- Create a Social Media Graph. Have your class spend time reviewing the posts of friends and family on sites such as Facebook, Instagram, and Twitter. Ask them to record the average number of posts made by their community each day then ask them to analyze the content of these posts. Have your students create a series of graphs showing the types of content posted (personal, educational, informational, etc.), the peak hours that postings take place, and the types of posts that generate the most comments. Chances are most of your students will return graphs or charts showing an inordinately high number of posts centering around trivial personal matters (new shoes, announcements of a headache/stomach ache/other random pain, and pictures of cats come to mind). Your students will probably also find a large number of posts take place during school hours. Have your students write a brief report describing what they have found and discussing the side effects of frivolous social media use during class time. Ask them to provide examples of how social media usage has disrupted their own abilities to learn.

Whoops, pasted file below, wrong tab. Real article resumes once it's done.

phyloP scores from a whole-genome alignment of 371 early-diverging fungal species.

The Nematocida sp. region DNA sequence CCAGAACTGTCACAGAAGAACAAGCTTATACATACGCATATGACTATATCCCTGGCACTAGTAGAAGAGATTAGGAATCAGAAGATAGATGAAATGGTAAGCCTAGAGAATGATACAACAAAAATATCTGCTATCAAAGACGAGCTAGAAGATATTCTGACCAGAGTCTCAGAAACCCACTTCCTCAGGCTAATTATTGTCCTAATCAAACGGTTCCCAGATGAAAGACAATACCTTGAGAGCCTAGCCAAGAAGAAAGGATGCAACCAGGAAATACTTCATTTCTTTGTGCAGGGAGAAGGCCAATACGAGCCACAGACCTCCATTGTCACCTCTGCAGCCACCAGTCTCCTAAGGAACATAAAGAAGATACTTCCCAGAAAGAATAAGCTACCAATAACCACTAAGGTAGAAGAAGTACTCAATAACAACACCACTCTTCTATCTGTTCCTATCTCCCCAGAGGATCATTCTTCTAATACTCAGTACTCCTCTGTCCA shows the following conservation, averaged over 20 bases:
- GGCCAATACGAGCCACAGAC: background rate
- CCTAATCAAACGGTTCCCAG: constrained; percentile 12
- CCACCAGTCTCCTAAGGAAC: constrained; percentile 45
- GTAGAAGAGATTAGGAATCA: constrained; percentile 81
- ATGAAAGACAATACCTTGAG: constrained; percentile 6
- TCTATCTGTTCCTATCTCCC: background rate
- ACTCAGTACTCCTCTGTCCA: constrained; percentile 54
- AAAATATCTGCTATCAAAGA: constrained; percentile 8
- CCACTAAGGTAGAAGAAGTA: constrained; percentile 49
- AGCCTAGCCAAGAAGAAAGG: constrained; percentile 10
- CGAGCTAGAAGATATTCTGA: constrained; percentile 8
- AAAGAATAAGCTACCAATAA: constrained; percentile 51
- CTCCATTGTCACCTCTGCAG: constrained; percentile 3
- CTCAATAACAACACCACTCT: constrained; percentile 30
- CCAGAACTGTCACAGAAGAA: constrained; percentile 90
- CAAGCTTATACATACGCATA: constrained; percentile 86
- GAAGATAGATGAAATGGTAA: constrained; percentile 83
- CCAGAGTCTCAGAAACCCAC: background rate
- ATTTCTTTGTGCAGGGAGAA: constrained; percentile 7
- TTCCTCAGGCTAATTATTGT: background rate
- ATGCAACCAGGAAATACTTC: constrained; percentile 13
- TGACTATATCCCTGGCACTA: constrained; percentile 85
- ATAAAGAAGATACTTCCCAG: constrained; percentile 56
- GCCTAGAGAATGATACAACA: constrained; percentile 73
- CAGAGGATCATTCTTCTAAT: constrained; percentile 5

- Use Social Media as a Social Experiment. Give students a questionnaire consisting of questions such as: How many hours do you spend on social media each day? How many of those hours take place during times you should be paying attention in class or doing homework? What is your primary purpose for being on social media (boredom, research, status updates, etc.)? How many hours do you currently spend studying/doing homework for this class? What is your current grade in this class? Students should be completely honest with their answers and understand that they will not be shared or used against them for their grade.